Evaluation of Western Australian canola meal for growing pigs
B. P. Mullan, J. R. Pluske, J. Allen and D. J. Harris
Australian Journal of Agricultural Research
51(5) 547 - 553
Twenty samples of canola seed collected throughout south-western Australia after the 1995 harvest were analysed for oil and total glucosinolate levels. Average oil and total glucosinolate levels were 378 g/kg and 14.0 mmol/kg (oil-free dry matter, DM), respectively. The subsequent single-press canola meal [containing an average of 96 g/kg oil and 10.5 mmol/kg total glucosinolates (oil-free DM)] extracted from 8 batches of the original canola seed was then used in 2 growth experiments. In Expt 1, canola meal was included in diets for growing–finishing pigs at levels of 0, 50, 100, 150, and 200 g/kg in the diet, and replaced Australian sweet lupins. In this study, feed was offered on an ad libitum basis between 23 and 110 kg liveweight (LW). In Expt 2, the same inclusion levels of canola meal were used; however, feed intake was standardised across treatments (approximately 3 times maintenance) to assess the impact of glucosinolate intake on performance and thyroid weight in pigs between 19 and 94 kg LW. In Expt 1, performance was similar (P > 0.05) in pigs offered up to 200 g/kg of canola meal. In Expt 2, average daily gain was similar between treatments (P > 0.05), although a linear decline in both daily gain (P = 0.244) and feed : gain (P < 0.05) with increasing canola meal levels was detected. Increasing amounts of canola meal in the diet were associated with heavier (P < 0.001) thyroid weights, suggesting a negative influence of the products of glucosinolate hydrolysis on thyroid function. Single-press canola meal is a suitable alternative to other protein sources; however, at levels >150 g/kg for growing–finishing pigs, higher intakes of glucosinolates were associated with a tendency for decreased pig performance and thyroid hypertrophy despite the canola varieties used being ‘low glucosinolate’. Keywords: thyroid, glucosinolates, production.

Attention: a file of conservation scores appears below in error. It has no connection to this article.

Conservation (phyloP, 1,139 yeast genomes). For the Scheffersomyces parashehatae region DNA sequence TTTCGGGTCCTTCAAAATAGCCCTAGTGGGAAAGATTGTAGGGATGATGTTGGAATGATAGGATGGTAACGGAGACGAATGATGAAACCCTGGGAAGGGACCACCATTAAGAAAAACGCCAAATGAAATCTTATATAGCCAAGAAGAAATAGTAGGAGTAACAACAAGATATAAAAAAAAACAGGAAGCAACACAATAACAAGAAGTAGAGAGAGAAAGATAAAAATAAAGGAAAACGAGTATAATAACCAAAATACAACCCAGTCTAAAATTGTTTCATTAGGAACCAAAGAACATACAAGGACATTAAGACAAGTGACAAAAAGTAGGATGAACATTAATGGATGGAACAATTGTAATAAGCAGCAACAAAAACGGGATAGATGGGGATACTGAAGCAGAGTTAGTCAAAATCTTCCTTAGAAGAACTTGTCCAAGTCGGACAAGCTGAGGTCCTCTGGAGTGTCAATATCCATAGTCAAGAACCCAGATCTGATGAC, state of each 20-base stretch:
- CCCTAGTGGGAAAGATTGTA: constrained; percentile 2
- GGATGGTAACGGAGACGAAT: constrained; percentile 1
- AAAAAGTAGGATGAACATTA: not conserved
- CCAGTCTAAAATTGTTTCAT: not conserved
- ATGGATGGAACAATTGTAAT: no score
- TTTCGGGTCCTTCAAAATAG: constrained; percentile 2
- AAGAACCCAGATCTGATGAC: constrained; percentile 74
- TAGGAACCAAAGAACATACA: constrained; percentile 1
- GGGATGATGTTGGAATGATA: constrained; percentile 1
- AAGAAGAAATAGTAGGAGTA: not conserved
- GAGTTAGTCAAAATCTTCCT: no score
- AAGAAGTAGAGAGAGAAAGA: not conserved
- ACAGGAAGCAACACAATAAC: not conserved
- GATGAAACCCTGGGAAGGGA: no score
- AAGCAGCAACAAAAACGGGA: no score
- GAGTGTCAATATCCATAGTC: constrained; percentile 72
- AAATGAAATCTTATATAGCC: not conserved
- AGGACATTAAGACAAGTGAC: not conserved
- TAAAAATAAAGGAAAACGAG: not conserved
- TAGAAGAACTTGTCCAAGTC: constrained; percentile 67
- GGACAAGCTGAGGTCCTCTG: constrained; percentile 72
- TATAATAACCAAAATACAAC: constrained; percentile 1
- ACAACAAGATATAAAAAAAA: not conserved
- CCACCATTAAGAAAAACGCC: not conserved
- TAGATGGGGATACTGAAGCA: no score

Full text doi:10.1071/AR99123
© CSIRO 2000